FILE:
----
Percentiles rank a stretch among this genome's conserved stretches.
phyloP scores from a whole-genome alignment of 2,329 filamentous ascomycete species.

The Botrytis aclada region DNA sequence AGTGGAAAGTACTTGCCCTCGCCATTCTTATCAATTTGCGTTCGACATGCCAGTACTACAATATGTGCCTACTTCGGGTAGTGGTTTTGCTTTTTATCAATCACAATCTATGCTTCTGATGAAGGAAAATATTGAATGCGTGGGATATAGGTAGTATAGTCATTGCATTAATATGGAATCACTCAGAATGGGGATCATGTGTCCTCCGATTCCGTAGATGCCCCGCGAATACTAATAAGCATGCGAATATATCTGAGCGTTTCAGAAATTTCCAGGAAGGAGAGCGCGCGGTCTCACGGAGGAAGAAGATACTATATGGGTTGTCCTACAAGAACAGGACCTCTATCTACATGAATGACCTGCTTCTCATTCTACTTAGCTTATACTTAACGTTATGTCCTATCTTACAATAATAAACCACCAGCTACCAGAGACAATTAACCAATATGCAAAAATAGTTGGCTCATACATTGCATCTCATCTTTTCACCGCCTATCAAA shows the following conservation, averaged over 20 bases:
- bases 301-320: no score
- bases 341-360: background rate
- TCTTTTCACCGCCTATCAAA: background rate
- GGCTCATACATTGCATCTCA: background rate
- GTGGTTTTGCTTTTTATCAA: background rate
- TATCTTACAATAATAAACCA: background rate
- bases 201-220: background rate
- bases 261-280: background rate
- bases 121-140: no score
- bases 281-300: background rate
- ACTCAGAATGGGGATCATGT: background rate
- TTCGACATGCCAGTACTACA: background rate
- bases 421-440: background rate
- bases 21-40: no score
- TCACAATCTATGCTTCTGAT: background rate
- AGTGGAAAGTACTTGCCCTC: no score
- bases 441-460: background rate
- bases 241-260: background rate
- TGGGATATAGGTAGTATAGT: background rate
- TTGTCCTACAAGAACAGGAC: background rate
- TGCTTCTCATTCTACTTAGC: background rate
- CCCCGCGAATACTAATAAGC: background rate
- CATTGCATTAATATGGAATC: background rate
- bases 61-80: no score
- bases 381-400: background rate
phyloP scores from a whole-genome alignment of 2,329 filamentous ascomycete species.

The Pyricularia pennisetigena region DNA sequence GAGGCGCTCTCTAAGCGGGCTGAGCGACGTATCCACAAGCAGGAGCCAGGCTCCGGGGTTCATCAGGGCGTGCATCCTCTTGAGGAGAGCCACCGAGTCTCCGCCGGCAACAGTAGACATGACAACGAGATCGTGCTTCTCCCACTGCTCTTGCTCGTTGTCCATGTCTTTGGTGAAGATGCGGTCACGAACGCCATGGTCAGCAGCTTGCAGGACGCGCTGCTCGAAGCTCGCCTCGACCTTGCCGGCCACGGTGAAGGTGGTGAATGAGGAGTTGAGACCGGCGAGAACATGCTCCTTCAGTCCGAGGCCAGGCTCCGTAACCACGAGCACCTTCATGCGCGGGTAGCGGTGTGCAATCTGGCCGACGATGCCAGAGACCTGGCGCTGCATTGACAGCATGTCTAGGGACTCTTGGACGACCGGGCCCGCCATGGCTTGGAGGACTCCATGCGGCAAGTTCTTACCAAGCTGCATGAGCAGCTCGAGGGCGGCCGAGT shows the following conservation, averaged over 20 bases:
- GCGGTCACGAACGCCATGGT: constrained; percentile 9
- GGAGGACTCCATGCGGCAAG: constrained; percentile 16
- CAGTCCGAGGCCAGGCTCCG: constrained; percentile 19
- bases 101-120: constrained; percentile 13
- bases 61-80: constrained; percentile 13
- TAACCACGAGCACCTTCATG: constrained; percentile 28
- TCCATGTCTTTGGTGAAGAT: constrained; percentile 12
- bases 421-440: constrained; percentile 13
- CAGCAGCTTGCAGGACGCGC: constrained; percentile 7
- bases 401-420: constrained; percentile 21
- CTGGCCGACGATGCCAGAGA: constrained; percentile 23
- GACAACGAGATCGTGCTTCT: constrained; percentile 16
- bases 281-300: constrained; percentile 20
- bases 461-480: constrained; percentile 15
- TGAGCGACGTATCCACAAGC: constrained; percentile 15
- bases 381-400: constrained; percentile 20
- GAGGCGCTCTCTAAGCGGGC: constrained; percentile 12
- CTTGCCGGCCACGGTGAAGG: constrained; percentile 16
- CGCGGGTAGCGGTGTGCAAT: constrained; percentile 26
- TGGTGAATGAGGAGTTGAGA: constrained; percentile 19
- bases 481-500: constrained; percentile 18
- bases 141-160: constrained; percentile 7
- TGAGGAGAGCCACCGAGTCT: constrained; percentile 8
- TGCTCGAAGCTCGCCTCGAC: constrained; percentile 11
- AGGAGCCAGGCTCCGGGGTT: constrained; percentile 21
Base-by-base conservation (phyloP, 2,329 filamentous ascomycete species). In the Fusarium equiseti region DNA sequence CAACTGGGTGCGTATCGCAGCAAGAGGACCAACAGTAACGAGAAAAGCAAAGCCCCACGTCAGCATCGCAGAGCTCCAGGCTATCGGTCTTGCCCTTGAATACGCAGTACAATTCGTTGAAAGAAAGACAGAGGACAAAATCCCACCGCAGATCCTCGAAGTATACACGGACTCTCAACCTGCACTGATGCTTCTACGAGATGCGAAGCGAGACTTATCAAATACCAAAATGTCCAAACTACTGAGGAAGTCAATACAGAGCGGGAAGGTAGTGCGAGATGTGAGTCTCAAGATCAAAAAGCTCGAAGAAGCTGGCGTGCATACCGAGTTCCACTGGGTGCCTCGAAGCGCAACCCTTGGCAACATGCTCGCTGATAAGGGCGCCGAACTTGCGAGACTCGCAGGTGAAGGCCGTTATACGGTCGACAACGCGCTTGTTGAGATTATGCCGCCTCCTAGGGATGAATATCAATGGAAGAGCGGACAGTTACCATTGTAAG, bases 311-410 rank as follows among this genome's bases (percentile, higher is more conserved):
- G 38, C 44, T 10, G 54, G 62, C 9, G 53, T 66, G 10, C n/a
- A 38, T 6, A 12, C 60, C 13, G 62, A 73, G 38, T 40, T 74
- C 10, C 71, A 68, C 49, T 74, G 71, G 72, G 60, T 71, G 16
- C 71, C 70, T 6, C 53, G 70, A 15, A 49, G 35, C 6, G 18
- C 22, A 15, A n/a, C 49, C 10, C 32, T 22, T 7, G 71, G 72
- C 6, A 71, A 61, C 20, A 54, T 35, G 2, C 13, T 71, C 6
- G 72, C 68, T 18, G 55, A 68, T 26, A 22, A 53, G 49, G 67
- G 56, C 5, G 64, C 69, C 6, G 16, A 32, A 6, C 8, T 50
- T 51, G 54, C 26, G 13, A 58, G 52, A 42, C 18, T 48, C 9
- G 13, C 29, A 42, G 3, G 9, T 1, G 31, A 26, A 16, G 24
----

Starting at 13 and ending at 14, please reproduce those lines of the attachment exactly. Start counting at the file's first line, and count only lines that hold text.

- bases 281-300: background rate
- ACTCAGAATGGGGATCATGT: background rate